construction worker

Advocates Help Fill Construction Worker Labor Gap

NBC Universal, Inc.

For 22-year-old Calvin Morgan-White it was like a light went off.

“I just saw everything that went into it and it fascinated me,” Morgan-White said.

Calvin had worked for a construction cleaning company but it wasn’t until he connected with the Built With Our Hands organization that he realized his full professional potential.

“I found out that there’s a big gap and there’s a need for workers and people that are motivated and there isn’t a lot of opportunities out there, at least where I’m from to get my foot in the door,” Morgan-White said.

The Hartford native is the first to receive the organization’s sponsorship to the Construction Education Center in Plainville, which will cover the cost of the first year of Calvin’s four-year training program to become an electrician.

“My whole thing was how can we shorten that gap to get them on track to live a better life than the life that they were destined for,” Drew Edwards, one of the organization’s founders, said.

Edwards says many inner-city kids often struggle with the burden of facing a black hole of debt after getting a four-year college degree but he says trade schools can be a way to success, faster.

“If they’re not working in their trade, they own their own business in that trade, and a significant amount of these kids that I went to school with and some of them that graduated, they’re starting on making six figures,” Edwards said.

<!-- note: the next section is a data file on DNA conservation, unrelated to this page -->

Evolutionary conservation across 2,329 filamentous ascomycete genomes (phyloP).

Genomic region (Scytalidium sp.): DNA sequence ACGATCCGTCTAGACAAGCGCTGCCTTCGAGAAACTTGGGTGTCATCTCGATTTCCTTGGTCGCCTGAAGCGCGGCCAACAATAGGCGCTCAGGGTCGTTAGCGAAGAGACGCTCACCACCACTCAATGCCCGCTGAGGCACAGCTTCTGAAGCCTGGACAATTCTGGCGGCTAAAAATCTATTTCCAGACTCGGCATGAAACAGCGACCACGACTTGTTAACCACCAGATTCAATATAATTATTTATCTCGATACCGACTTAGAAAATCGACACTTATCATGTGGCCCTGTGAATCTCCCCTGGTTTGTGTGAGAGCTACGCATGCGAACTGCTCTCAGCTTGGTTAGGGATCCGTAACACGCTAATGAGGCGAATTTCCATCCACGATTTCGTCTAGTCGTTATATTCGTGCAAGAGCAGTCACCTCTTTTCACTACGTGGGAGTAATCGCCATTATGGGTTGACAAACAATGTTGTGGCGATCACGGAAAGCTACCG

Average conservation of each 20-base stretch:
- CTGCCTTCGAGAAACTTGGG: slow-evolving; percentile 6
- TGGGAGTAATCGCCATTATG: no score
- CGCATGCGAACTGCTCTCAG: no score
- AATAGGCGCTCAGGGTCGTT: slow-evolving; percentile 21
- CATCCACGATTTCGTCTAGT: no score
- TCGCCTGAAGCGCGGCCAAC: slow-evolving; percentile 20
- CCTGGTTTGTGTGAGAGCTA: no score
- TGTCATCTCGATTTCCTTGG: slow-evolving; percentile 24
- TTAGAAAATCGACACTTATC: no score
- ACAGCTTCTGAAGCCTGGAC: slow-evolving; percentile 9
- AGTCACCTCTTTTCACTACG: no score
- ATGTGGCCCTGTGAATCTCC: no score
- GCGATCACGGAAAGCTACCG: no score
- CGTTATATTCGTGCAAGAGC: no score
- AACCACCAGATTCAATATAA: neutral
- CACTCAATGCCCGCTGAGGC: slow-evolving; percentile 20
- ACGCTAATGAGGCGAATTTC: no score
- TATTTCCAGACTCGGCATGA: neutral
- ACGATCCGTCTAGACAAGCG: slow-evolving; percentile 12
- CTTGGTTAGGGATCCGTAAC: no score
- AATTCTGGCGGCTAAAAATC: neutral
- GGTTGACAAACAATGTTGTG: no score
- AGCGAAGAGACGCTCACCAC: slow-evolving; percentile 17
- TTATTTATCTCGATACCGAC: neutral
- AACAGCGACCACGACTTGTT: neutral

“Fifty-four percent of the construction industry is going to be retired by the year 2036, so as people come in, they’re learning now, they’re honing their skills, they’ll be able to take over for those people who are retiring,” Marci Addy, Director of Education at the Construction Education Center said.

Addy says the trade school, now in its 15th year, has seen a 71% increase in enrollment over the past five years.

“They can earn their on-the-job training hours which is necessary for their license and their paycheck and do their learning and their earning concurrently,” Addy said.

Altogether, Addy says the cost of a four-year tuition for apprentices like Calvin is less than $10,000 and often their employers will help cover some of the costs, setting up future full-time construction workers like Calvin for structured success.

“It’s a blessing, nothing short of a blessing,” Morgan-White said.

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